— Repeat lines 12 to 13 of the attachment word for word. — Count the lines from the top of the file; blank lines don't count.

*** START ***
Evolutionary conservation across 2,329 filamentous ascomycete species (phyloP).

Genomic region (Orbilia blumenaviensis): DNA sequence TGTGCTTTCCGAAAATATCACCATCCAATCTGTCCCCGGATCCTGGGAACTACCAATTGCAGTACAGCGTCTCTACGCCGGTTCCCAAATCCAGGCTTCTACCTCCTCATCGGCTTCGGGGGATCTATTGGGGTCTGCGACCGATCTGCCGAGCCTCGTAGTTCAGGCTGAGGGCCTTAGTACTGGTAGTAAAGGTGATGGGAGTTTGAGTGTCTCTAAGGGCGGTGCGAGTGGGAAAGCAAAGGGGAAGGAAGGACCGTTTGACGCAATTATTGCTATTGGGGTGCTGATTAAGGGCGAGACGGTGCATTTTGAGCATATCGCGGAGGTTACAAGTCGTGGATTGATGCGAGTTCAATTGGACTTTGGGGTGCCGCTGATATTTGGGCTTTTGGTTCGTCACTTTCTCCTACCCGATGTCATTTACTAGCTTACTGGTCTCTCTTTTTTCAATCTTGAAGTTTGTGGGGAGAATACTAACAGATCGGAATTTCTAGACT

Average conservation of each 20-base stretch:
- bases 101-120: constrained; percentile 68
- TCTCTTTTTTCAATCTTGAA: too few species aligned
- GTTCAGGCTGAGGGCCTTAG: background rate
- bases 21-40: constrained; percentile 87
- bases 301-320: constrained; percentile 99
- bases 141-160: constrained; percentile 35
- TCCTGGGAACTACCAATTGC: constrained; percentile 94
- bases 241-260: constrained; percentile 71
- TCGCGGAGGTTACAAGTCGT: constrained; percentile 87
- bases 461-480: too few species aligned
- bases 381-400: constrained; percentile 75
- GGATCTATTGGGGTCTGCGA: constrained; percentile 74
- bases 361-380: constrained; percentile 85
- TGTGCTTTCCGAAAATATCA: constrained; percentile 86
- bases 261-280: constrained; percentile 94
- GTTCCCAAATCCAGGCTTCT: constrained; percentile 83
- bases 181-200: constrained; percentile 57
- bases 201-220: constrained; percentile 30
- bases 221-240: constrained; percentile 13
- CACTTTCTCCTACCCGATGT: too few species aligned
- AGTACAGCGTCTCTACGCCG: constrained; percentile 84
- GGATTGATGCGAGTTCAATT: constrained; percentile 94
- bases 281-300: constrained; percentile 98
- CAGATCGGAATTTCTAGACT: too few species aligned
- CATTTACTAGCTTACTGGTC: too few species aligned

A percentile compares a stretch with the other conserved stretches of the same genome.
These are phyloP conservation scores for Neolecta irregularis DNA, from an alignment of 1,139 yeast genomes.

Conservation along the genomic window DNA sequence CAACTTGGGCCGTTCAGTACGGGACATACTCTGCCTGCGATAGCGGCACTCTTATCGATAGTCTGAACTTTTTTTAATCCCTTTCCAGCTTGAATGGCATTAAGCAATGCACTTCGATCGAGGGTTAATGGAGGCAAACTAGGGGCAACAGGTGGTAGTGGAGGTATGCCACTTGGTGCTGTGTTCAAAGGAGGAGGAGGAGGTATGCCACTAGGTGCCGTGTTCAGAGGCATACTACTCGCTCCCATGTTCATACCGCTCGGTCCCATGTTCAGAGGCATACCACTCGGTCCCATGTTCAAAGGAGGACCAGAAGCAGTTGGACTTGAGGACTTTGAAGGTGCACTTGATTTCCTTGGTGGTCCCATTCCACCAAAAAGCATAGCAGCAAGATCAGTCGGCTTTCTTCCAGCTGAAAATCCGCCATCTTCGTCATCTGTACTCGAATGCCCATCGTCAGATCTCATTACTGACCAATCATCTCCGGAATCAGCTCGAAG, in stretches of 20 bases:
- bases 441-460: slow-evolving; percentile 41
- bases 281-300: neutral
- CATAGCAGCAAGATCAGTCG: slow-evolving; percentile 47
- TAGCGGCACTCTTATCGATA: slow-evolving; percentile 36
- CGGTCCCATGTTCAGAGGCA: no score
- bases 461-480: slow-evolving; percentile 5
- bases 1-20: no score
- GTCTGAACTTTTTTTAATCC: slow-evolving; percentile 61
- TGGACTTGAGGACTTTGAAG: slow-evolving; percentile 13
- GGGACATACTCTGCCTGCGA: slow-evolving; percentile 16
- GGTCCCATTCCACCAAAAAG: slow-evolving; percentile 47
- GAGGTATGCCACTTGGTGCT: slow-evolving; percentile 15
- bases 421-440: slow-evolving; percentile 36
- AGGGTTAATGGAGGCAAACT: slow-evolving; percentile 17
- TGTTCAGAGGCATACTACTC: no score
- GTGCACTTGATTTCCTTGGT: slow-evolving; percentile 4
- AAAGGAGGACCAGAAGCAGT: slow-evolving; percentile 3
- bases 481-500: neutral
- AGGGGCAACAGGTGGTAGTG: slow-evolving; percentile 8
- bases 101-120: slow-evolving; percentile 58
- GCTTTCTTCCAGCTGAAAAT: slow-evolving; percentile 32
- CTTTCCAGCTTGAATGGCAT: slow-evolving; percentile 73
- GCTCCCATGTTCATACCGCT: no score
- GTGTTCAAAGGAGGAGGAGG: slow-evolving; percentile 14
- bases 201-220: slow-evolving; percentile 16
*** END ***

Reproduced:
- TCGCGGAGGTTACAAGTCGT: constrained; percentile 87
- bases 461-480: too few species aligned